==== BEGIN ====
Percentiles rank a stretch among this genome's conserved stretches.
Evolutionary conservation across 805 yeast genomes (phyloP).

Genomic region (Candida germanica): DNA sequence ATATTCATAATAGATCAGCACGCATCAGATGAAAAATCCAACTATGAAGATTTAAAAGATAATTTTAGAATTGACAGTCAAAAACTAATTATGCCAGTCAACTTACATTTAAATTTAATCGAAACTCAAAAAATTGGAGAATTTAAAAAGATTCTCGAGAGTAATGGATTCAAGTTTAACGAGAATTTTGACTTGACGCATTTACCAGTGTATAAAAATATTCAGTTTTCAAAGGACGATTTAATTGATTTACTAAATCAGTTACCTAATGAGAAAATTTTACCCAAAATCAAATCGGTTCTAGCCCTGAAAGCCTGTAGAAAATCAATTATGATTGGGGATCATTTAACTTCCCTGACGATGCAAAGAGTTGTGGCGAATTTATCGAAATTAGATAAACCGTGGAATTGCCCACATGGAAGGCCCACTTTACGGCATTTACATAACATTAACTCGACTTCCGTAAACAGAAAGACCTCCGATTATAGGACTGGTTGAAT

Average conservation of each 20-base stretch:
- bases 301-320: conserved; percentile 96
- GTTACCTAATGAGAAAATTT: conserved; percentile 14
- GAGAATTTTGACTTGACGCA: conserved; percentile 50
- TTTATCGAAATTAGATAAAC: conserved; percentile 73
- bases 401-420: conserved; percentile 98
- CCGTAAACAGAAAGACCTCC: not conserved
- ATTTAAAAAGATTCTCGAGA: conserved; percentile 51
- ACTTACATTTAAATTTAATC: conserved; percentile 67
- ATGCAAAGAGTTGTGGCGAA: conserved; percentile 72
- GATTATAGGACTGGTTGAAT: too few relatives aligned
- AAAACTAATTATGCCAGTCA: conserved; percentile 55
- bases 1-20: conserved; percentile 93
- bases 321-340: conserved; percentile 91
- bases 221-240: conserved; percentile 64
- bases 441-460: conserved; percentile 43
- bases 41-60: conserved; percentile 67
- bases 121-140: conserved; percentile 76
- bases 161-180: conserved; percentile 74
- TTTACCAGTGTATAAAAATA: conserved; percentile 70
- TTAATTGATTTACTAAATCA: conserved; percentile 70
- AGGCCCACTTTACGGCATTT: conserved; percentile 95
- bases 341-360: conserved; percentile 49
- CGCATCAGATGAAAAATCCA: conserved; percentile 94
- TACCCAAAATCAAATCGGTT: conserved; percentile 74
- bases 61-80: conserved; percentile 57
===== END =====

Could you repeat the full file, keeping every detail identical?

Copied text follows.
Percentiles rank a stretch among this genome's conserved stretches.
Evolutionary conservation across 805 yeast genomes (phyloP).

Genomic region (Candida germanica): DNA sequence ATATTCATAATAGATCAGCACGCATCAGATGAAAAATCCAACTATGAAGATTTAAAAGATAATTTTAGAATTGACAGTCAAAAACTAATTATGCCAGTCAACTTACATTTAAATTTAATCGAAACTCAAAAAATTGGAGAATTTAAAAAGATTCTCGAGAGTAATGGATTCAAGTTTAACGAGAATTTTGACTTGACGCATTTACCAGTGTATAAAAATATTCAGTTTTCAAAGGACGATTTAATTGATTTACTAAATCAGTTACCTAATGAGAAAATTTTACCCAAAATCAAATCGGTTCTAGCCCTGAAAGCCTGTAGAAAATCAATTATGATTGGGGATCATTTAACTTCCCTGACGATGCAAAGAGTTGTGGCGAATTTATCGAAATTAGATAAACCGTGGAATTGCCCACATGGAAGGCCCACTTTACGGCATTTACATAACATTAACTCGACTTCCGTAAACAGAAAGACCTCCGATTATAGGACTGGTTGAAT

Average conservation of each 20-base stretch:
- bases 301-320: conserved; percentile 96
- GTTACCTAATGAGAAAATTT: conserved; percentile 14
- GAGAATTTTGACTTGACGCA: conserved; percentile 50
- TTTATCGAAATTAGATAAAC: conserved; percentile 73
- bases 401-420: conserved; percentile 98
- CCGTAAACAGAAAGACCTCC: not conserved
- ATTTAAAAAGATTCTCGAGA: conserved; percentile 51
- ACTTACATTTAAATTTAATC: conserved; percentile 67
- ATGCAAAGAGTTGTGGCGAA: conserved; percentile 72
- GATTATAGGACTGGTTGAAT: too few relatives aligned
- AAAACTAATTATGCCAGTCA: conserved; percentile 55
- bases 1-20: conserved; percentile 93
- bases 321-340: conserved; percentile 91
- bases 221-240: conserved; percentile 64
- bases 441-460: conserved; percentile 43
- bases 41-60: conserved; percentile 67
- bases 121-140: conserved; percentile 76
- bases 161-180: conserved; percentile 74
- TTTACCAGTGTATAAAAATA: conserved; percentile 70
- TTAATTGATTTACTAAATCA: conserved; percentile 70
- AGGCCCACTTTACGGCATTT: conserved; percentile 95
- bases 341-360: conserved; percentile 49
- CGCATCAGATGAAAAATCCA: conserved; percentile 94
- TACCCAAAATCAAATCGGTT: conserved; percentile 74
- bases 61-80: conserved; percentile 57